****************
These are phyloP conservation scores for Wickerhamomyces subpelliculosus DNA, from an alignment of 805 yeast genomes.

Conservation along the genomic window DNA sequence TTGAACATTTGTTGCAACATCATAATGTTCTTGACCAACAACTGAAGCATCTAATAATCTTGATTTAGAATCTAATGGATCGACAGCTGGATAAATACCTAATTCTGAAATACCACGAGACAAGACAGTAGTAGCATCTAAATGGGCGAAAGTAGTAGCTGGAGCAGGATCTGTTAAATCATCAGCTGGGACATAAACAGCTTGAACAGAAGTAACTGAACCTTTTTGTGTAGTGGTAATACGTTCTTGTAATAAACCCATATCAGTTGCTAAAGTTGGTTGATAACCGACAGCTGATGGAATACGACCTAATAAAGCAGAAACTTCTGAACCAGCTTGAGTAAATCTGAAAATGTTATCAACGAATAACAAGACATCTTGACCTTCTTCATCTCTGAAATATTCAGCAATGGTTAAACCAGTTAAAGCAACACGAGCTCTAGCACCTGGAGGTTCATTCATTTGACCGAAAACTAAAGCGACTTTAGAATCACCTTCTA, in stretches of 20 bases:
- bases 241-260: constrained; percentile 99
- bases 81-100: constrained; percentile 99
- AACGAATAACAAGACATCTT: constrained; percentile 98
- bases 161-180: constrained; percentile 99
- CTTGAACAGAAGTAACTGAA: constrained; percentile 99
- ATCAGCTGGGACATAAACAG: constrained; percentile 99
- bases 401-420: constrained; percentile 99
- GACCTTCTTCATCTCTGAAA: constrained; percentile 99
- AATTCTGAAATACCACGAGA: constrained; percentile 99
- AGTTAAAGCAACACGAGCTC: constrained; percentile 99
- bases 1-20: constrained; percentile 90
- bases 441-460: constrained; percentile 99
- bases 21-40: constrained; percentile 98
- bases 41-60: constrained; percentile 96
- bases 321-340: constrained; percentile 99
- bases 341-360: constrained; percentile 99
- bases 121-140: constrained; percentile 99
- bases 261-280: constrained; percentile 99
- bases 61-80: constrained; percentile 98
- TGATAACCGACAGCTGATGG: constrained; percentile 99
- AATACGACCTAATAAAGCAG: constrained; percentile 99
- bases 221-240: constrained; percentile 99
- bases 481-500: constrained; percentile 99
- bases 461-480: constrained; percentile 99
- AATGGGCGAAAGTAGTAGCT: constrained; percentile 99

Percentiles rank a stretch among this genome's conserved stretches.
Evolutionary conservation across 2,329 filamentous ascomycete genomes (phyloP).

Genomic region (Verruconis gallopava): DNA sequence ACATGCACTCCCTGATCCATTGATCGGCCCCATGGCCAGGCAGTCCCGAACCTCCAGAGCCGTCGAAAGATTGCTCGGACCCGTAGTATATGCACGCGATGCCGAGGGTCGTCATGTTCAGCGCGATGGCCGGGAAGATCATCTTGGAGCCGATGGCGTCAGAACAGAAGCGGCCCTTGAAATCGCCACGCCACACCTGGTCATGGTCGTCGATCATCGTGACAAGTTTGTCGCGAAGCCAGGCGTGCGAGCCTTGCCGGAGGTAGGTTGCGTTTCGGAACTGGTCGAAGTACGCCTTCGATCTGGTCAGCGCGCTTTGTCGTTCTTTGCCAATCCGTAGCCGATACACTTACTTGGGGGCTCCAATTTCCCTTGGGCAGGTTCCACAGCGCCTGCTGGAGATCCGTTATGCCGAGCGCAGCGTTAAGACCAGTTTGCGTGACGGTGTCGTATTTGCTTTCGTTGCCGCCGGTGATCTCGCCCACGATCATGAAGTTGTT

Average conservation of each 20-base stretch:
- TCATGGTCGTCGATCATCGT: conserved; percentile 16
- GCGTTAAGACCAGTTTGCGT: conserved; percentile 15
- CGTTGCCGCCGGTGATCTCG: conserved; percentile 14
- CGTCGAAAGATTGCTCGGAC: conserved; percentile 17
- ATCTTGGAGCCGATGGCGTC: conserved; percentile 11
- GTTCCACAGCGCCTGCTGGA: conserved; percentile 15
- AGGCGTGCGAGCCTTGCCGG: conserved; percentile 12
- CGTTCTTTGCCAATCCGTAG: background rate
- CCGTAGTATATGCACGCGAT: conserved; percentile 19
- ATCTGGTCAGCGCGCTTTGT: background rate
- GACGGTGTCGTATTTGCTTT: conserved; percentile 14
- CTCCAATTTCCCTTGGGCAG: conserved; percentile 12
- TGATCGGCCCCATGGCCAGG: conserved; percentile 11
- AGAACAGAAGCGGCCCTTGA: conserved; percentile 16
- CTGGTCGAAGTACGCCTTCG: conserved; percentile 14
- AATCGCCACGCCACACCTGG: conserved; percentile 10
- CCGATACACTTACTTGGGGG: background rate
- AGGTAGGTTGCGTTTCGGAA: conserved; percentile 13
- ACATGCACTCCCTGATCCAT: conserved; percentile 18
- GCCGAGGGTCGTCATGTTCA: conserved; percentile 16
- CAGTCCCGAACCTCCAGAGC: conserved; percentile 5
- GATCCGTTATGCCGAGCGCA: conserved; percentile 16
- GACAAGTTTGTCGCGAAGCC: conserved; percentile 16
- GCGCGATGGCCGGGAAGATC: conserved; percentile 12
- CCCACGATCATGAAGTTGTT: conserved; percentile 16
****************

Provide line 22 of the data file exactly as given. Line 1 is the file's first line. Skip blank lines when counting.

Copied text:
- TGATAACCGACAGCTGATGG: constrained; percentile 99